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Judge orders Arizona to extend voter registration to Oct. 23

Deadline had been set for midnight Monday

Voters in Arizona will have almost another three weeks for sign up to cast ballots after a federal judge ordered the state to push back a registration deadline that was set for Monday at midnight, citing the difficulties created by the COVID-19 pandemic.

Instead, voters will have until 5 p.m. on October 23 to sign up to cast ballots in the November 3 election. The first wave of Arizona's early ballots will be mailed out this Wednesday, to voters who have already requested them. 

U.S. District Judge Steven P. Logan found in favor of Mi Familia Vota and the Arizona Coalition for Change, two activist groups that have worked to register new voters, in ruling that the coronavirus outbreak has caused a "severe burden" to signing up people to the voting rolls.

Citing the "loss of possibly tens of thousands of voter registrations," Logan ordered state officials to keep voter registration open for another three weeks.

Read the judge's complete ruling

The judge ruled that "voter confusion will be minimal," because "voters who are already registered will not need to bother with the new deadline, and those voters that were unable to register before October 5, 2020 now have extra time."

Secretary of State Katie Hobbs, an elected Democrat, said Monday that she would not appeal the decision, despite having argued in court in favor of upholding the statutory deadline.

"With the general election less than a month away, Arizonans deserve a quick resolution to this matter," Hobbs said. "Providing clarity is more important than pursuing this litigation."

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Gov. Doug Ducey, a Republican, filed a friend-of-the-court brief arguing against moving the date, and two GOP organizations — the Republican National Committee and National Republican Senatorial Committee — filed to intervene in the case to argue against extending the deadline to sign up voters.

Those Republican groups indicated that they would appeal the decision to the 9th Circuit Court, although most of the issues decided were not raised in the arguments they made before the judge.

Because the last day to request an early ballot is October 23, the judge set the new registration deadline on that date, acknowledging the concerns of state officials that dealing with new registrants who want to cast mail-in ballots after that point would raise logistical issues. "Those voters may not receive or return their ballots in time to be counted," the judge cited state authorities as holding.

Mi Familia Vota and the others who filed suit had asked the judge to extend the deadline to October 27.

The judge noted that a legal doctrine holding that elections rules should not be changed "one the eve of an election" does not apply to the extension of deadlines, "because the requested remedy is 'asking (election) officials to continue applying the same procedures they now have in place, but for a little longer."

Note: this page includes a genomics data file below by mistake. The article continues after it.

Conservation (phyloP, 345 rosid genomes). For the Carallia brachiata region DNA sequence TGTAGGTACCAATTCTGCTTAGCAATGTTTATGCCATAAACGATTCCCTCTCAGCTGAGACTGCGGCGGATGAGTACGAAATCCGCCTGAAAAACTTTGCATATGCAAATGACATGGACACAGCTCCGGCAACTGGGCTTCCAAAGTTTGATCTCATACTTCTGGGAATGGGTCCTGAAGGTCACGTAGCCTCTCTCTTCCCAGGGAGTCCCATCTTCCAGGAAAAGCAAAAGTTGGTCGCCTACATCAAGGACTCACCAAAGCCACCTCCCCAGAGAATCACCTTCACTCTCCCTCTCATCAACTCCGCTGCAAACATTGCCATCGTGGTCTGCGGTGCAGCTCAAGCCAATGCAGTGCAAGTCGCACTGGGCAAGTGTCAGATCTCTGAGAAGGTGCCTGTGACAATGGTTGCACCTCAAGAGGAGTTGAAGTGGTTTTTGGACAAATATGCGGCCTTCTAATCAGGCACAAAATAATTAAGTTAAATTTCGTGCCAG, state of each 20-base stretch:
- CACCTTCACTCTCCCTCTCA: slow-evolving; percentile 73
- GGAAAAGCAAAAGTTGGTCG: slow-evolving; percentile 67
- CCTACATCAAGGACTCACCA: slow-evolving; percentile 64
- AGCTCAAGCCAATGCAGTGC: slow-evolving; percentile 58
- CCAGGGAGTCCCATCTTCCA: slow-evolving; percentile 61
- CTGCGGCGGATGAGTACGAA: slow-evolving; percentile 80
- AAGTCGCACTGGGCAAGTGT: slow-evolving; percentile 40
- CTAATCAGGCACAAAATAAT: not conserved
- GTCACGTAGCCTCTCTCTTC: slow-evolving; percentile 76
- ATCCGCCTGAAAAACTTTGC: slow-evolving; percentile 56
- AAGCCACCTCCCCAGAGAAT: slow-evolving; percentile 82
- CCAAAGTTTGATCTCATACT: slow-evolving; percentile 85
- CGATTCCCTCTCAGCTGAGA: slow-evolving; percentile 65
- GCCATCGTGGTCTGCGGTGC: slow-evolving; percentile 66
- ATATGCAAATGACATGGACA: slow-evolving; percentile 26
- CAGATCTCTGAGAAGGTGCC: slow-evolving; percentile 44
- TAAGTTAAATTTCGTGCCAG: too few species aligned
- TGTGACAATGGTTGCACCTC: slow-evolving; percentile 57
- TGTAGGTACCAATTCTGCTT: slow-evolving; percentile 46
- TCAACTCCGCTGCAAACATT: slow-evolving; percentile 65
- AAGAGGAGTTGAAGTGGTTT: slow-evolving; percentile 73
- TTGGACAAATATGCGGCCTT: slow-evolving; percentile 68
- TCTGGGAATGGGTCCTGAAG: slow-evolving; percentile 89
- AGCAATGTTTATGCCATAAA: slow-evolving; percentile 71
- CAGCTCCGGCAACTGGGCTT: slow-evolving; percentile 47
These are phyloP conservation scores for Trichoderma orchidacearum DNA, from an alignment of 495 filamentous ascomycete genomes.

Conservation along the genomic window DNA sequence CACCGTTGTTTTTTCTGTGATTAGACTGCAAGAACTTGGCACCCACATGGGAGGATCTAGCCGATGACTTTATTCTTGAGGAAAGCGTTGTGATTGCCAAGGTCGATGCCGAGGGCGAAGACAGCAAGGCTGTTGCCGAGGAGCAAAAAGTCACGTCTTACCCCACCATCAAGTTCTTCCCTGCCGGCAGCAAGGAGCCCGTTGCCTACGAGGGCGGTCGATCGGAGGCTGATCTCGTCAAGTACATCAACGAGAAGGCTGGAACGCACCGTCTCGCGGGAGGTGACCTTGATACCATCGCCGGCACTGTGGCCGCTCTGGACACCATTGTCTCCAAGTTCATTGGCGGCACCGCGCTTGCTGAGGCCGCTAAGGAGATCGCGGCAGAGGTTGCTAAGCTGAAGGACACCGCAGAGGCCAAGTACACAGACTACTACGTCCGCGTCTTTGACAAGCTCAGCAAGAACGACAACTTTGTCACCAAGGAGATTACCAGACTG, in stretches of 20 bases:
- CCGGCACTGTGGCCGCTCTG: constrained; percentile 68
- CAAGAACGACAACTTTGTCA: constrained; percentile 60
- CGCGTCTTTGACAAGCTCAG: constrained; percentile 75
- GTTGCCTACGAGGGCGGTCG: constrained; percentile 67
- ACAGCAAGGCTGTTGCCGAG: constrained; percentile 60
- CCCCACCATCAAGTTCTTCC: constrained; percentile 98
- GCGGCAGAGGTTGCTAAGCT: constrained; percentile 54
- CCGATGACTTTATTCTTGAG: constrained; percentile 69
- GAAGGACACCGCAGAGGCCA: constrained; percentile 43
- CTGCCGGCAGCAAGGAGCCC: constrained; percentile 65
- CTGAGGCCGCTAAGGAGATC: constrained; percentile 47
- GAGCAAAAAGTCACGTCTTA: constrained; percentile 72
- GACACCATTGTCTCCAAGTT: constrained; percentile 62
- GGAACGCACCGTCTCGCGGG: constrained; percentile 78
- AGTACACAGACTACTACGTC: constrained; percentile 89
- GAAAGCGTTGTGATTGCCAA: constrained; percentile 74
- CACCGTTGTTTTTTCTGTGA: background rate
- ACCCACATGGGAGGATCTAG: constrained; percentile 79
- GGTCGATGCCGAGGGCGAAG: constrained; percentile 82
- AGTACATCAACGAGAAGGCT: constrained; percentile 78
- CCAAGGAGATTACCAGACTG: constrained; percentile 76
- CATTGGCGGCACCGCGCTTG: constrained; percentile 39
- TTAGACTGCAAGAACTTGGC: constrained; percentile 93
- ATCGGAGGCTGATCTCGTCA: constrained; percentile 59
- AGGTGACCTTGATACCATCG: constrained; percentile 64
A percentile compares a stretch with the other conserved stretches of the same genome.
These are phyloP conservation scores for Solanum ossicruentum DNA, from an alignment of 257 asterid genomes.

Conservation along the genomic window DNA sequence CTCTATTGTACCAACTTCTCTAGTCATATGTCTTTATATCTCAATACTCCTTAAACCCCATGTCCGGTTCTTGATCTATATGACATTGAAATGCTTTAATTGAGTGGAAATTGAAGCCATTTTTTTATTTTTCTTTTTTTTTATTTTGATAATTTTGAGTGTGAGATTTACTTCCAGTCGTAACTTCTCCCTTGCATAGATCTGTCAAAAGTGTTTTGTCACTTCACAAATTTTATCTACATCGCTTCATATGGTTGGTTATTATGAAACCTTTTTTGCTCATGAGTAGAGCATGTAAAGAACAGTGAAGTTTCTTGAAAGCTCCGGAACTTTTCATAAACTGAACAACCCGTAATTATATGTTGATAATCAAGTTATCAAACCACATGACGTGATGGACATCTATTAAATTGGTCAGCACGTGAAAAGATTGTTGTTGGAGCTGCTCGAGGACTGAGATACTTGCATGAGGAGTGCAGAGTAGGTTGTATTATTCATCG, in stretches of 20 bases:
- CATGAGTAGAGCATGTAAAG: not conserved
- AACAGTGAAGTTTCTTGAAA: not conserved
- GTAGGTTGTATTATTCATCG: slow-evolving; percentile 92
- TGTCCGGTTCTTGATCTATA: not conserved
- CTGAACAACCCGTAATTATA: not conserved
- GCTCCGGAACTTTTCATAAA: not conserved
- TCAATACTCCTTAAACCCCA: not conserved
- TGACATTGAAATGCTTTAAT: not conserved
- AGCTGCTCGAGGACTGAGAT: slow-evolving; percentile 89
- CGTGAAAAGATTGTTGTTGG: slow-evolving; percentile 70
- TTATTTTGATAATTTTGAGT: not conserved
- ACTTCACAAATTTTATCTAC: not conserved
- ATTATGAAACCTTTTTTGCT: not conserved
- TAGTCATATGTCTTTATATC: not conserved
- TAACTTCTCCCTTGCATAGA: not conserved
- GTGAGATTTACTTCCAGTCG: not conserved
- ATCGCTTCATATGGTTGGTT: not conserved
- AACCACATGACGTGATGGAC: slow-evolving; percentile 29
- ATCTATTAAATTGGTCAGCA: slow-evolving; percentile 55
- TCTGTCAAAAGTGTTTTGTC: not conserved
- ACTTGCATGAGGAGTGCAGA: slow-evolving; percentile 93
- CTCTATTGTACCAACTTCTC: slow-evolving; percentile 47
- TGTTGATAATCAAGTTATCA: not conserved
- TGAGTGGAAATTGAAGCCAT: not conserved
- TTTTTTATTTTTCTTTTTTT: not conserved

The plaintiffs argued that voter registration has not grown proportionally to the increase in state residents, despite the large number of people who have already registered, the judge found.

"This is a huge victory for democracy," says Flavio Bravo of Mi Familia Vota. "With this court-ordered relief, thousands of more voters will be able to register to vote in the midst of this pandemic and will be able to participate in the November 2020 election."

The groups argued that because of the stay-at-home orders issued this spring by Ducey, they were prevented from effectively signing up new voters, because in-person contacts were so limited.

The case was filed last week, and Logan, appointed by President Barack Obama in 2014, held oral arguments on the case on Monday. His short ruling was released Monday night, ordering that all voter registration applications received by 5 p.m. on October 23 be processed in time for eligible voters to cast ballots in the election.

"Voter confusion undermines public trust in the electoral process, and it is highly important that Defendant retains a sense of integrity in its procedures. However, a core tenet of democracy is to be ruled by a government that represents the population," he wrote. "Due to COVID-19, a portion of the population is prevented from registering to vote, and thus the integrity of the election is undermined in a different way; that portion is going unrepresented. Extending the deadline would give more time for those voters to register and let their voices be heard through the democratic process."

"Registering to vote has never been easier for some, though others are not so fortunate. Ballot access is an extremely important right, and it has been restricted during this unprecedented time," the judge wrote, noting that while state officials had pointed to the ease of signing up online, not everyone has reliable Internet access.

Hobbs had argued that county election officials would be burdened by having to handle new registrations and send out early ballots at the same time, calling the state's system "a delicate framework that has been refined to accurately process millions of votes in a safe, secure, and efficient manner."

The state's top election official said Monday night that people should not wait until the extended deadline nears to register to vote.

"I urge anyone who still needs to register to vote or update their registration to do so as soon as possible. Do not wait," Hobbs said.

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